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What would you do?

(147 Posts)
bytheway Wed 31-Mar-21 13:20:47

5 years ago we had a big family fall out. I won’t go into the why’s but it resulted in my OH daughter taking the decision she needed a break from family, my DH tried to talk to her but she wouldn’t answer calls or texts. She has since also not spoken to her other siblings though keeps in touch with my daughter now and again who wasn’t involved in the fall out.

Here is the dilemma. My OH has recently come into a large amount of money and wishes to gift each child an equal amount. However, he is feeling a little aggrieved about giving to this daughter because despite what has happened we have continued to send money and cards for her children (our GC) for birthdays, Xmas, easter etc...but not once have we had an acknowledgment, a thankyou...nothing...despite the cheques having been cashed. Obviously, this is for the GC so we will still continue this as normal.

But he says it sticks in his throat that she would accept what is a large amount of money to do with as she pleases, but won’t knowledge it or talk to us or try and make amends

By the way, what happened largely involved another member of the family but the consequences have affected all of us and I’m not saying she was at fault anymore than DH. if only she’d talk to us I feel we could all agree to disagree and move on.

But back to the question, would you send the money?

sodapop Thu 01-Apr-21 09:14:24

Spot on BlueBelle all your husband's children should be treated in the same way bytheway. Maybe it will help heal the rift.

Kate1949 Thu 01-Apr-21 09:52:22

You are all so nice! No I wouldn't give it to her.

grandMattie Thu 01-Apr-21 10:37:03

I would hesitate too. But perhaps, if your DH lets her know that there is a sum of money waiting for her should she decide to get overherself, she may well run back! As they cyically say "Where there's a Will, there's a relative!"

Lin663 Thu 01-Apr-21 10:37:50

Toughie.... but on balance I think she should receive the same amount as her siblings ... perhaps it would be a good opportunity to try heal the breach “Here’s the same amount as everyone else, we would love to see you, let’s clear the air, but if you don’t want to do that then just know we’re sad, we love you and we are here when you are ready”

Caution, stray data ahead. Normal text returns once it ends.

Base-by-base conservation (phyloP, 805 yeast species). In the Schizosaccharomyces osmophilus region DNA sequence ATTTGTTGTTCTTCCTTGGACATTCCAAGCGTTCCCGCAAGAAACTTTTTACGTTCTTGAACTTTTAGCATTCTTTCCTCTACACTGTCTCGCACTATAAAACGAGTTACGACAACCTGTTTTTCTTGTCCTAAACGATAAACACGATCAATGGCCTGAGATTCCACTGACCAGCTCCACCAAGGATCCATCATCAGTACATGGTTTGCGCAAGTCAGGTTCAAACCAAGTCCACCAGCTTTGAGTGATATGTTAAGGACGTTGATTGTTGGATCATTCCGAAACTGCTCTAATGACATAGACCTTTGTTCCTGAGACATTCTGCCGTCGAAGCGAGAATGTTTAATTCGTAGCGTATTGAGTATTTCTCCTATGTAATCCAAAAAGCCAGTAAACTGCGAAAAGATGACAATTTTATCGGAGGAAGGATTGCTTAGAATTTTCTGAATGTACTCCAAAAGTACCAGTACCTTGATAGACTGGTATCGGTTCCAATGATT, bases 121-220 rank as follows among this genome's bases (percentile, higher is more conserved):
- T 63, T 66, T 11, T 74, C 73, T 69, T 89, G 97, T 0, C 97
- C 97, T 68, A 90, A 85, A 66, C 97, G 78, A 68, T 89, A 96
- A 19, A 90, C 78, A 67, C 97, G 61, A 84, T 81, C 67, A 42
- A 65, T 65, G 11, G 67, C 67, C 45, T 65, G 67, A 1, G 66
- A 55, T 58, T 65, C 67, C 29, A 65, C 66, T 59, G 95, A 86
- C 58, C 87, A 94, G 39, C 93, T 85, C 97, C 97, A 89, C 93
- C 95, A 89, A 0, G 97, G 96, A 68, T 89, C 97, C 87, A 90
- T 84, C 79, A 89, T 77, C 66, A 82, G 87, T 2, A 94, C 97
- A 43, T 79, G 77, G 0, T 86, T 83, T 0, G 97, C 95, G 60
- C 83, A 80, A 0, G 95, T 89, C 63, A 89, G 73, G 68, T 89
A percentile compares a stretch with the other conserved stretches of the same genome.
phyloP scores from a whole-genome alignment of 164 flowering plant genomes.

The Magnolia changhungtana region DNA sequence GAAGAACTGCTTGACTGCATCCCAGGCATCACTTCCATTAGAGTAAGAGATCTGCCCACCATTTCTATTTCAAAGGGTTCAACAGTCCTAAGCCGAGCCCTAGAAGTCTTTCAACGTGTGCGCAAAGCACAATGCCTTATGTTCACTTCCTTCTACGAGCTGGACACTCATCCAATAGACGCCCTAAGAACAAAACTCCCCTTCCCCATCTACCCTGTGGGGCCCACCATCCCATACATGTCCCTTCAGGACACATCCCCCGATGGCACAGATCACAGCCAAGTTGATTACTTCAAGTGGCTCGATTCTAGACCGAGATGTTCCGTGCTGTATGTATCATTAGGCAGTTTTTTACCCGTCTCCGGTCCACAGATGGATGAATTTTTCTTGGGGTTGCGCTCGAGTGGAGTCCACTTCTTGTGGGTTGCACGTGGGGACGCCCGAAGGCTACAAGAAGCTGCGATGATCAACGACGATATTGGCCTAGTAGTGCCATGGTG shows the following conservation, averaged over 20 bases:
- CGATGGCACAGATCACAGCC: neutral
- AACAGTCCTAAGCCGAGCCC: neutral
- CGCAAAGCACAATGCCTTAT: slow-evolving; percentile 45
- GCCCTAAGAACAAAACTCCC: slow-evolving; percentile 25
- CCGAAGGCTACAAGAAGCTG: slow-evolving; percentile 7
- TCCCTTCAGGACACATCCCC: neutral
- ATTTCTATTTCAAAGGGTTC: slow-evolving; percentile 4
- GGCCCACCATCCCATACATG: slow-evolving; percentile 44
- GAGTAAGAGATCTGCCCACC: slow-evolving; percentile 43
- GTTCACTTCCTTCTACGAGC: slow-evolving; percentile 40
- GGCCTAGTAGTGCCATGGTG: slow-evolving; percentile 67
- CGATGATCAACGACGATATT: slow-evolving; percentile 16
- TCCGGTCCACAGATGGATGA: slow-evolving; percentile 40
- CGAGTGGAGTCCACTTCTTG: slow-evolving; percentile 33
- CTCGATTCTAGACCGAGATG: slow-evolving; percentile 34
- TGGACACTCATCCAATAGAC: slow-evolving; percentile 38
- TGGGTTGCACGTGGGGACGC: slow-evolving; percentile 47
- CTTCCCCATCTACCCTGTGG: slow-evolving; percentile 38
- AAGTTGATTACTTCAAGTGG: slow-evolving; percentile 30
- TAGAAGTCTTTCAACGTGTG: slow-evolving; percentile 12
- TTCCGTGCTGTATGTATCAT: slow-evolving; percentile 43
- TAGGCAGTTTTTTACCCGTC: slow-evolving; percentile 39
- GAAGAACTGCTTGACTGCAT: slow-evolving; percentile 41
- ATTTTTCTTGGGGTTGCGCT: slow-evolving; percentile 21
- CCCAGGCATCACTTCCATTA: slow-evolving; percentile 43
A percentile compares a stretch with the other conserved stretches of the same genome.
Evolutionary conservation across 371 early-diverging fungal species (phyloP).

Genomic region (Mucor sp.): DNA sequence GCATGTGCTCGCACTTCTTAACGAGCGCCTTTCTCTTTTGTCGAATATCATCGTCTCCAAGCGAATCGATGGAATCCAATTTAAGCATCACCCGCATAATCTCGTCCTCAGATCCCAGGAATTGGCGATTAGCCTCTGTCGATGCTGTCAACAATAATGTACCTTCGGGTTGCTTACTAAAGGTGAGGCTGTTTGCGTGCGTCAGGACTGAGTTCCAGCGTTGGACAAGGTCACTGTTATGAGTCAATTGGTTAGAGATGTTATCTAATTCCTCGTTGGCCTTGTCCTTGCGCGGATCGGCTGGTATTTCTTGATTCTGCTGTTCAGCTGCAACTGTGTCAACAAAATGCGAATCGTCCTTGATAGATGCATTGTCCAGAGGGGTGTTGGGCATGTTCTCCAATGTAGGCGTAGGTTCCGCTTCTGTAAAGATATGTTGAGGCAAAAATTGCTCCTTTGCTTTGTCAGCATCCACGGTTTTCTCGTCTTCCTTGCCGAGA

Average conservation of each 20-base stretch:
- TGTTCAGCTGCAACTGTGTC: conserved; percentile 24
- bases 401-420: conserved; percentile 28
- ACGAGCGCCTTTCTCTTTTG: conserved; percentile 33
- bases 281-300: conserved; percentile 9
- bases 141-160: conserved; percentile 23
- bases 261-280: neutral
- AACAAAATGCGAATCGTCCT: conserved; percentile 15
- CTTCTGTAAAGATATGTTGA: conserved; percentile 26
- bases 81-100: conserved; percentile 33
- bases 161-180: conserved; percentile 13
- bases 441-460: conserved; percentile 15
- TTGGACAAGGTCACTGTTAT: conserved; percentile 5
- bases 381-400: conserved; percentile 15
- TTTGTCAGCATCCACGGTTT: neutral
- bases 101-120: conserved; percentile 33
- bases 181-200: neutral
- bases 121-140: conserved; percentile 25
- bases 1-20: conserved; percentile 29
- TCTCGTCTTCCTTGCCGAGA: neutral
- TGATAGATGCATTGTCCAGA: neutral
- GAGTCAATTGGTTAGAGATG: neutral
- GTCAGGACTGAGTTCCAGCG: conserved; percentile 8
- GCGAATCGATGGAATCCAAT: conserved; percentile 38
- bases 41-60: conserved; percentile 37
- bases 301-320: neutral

Secondwind Thu 01-Apr-21 10:38:03

I’d give her a much smaller proportion than the others.

Jess20 Thu 01-Apr-21 10:39:30

Decide if it's unconditional love or revenge that tops your agends, I guess

Juicylucy Thu 01-Apr-21 10:40:35

If it was me I wouldn’t give it to her, she’s an adult she could have at least sent a text or card to thank you for birthday gifts. Why should she be treated the same when she’s not treating you the same. By giving it to her without any discussions will just think she can carry acting like she is. She’s a grown adult not a child of entitlement.

CarlyD7 Thu 01-Apr-21 10:42:51

I would divided whatever sum equally and ask each child in turn to visit you "to discuss a financial gift" and those that turn up, get given a cheque - and hopefully, stay for a bit longer. She should receive the letter too, but only be given the cheque if she turns up - that should also give your OH the opportunity to talk things over with her (and may get over any barriers she feels over making a move to patch things up - sometimes people can go for years because they don't know how to start to repair things). If she doesn't turn up, put the money in a separate account for when she finally does. That way, you're treating them all the same - up to her whether or not she responds.

greenlady102 Thu 01-Apr-21 10:44:47

personally and from my own experience I would send it and a friendly letter explaining equal shares and how are you but zero mention of meeting up, bygones or anything....but your OH received the money and its his daughter so I think I would say to him that its up to him and whatever his choice you will support him in it.

Annaram1 Thu 01-Apr-21 10:45:04

I think she should be informed that there is a sum of money waiting for her and could she just write or phone and say where she would like it paid into or would she prefer it to be put into her children's accounts?

Pepine Thu 01-Apr-21 10:46:06

I think I would drop her a card explaining the situation re the money and saying that that of course there is an equal share set aside for her should she feel that she would like to be part of the family again. You continue to hope to hear from her as you have done ever since she first cut ties.